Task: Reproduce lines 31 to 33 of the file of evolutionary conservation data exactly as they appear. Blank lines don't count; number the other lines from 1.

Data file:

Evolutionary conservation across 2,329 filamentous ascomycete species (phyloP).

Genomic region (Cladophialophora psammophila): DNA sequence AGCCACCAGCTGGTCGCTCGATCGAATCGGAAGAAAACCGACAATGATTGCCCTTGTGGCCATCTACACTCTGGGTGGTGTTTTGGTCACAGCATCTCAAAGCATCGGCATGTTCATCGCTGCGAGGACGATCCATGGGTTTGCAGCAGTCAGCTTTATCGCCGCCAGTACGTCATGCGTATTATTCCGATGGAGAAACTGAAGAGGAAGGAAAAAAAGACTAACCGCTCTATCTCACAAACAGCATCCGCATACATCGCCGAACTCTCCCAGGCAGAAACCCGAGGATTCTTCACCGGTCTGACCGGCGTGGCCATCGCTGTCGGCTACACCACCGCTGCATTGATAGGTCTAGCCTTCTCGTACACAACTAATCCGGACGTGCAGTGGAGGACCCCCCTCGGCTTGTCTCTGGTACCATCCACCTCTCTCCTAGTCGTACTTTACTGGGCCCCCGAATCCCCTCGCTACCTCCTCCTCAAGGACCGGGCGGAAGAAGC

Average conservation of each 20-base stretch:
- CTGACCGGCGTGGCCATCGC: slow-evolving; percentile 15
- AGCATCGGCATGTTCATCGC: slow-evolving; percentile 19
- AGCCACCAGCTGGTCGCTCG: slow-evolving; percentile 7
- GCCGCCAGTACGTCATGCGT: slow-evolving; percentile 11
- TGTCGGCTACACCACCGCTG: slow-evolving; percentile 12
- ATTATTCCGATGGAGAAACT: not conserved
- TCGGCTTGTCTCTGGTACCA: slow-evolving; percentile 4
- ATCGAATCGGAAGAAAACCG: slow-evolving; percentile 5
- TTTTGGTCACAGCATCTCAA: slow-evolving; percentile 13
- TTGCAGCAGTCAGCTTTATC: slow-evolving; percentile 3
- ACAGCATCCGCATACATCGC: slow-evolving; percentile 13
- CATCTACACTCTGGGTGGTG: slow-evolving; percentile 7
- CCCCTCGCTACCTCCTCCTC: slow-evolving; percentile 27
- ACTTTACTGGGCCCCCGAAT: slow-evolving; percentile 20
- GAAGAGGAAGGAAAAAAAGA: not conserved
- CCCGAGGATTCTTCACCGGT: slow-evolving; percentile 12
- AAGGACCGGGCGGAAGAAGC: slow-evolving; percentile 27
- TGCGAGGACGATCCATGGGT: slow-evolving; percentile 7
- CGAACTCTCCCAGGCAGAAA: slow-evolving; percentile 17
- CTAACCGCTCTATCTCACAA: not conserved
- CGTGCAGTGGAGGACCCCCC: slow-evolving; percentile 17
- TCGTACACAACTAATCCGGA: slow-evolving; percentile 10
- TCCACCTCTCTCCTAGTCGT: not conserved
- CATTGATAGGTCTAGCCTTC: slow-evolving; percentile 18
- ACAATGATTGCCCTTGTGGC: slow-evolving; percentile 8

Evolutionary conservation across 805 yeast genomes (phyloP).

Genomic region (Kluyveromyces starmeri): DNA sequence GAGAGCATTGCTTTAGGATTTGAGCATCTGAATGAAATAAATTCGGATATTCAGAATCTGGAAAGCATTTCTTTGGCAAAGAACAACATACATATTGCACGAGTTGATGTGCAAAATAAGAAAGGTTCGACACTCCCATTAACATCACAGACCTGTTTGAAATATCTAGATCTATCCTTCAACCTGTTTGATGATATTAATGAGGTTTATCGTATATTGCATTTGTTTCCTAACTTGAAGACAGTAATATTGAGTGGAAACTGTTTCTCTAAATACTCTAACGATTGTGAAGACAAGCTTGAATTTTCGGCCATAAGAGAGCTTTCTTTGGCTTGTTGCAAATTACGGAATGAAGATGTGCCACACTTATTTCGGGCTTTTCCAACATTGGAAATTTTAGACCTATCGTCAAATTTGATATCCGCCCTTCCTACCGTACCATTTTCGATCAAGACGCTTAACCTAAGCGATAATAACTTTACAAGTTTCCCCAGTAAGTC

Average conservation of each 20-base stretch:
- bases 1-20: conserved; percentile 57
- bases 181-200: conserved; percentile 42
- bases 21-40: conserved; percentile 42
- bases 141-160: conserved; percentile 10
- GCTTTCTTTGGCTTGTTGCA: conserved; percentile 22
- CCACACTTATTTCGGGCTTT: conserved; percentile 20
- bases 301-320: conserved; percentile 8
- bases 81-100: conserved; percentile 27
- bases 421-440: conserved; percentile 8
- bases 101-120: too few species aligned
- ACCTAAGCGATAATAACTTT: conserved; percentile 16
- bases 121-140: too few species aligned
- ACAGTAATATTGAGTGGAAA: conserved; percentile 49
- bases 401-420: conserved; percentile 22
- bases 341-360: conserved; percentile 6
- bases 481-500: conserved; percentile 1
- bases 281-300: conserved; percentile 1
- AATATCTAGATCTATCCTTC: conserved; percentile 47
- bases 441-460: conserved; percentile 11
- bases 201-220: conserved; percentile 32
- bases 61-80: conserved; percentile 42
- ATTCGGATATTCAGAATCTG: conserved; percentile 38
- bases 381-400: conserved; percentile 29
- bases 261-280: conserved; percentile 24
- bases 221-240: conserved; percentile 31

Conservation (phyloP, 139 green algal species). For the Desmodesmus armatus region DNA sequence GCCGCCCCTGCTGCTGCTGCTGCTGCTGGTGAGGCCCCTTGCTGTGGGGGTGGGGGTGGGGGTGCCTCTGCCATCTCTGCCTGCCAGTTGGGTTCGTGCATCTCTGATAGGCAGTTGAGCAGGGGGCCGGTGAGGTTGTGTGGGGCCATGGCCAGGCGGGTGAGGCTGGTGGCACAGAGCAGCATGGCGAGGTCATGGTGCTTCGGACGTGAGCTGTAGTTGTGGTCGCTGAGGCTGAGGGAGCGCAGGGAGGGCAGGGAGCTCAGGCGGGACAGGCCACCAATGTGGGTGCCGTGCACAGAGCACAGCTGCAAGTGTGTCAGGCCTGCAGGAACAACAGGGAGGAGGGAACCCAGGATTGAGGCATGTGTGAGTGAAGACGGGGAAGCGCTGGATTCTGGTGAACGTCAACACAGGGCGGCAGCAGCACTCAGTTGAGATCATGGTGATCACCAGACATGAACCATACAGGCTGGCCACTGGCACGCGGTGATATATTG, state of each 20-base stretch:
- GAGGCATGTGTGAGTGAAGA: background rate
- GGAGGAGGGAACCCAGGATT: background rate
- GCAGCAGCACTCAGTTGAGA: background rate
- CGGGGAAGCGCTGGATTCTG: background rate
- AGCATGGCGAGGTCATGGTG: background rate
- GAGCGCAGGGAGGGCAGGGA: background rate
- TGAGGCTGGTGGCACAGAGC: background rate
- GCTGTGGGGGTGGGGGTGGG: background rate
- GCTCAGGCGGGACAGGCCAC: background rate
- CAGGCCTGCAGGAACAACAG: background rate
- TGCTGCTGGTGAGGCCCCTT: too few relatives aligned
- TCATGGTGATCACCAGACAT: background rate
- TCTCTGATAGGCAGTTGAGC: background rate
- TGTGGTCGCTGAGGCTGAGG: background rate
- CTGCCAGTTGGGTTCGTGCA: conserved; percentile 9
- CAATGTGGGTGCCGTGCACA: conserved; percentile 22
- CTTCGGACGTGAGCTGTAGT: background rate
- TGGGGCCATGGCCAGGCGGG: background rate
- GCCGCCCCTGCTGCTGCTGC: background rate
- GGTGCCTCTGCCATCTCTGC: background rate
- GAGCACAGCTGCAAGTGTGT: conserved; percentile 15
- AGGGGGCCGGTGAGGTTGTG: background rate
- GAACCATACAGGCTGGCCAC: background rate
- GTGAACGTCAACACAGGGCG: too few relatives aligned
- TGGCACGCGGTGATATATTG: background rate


Average conservation of each 20-base stretch:
- bases 1-20: conserved; percentile 57
- bases 181-200: conserved; percentile 42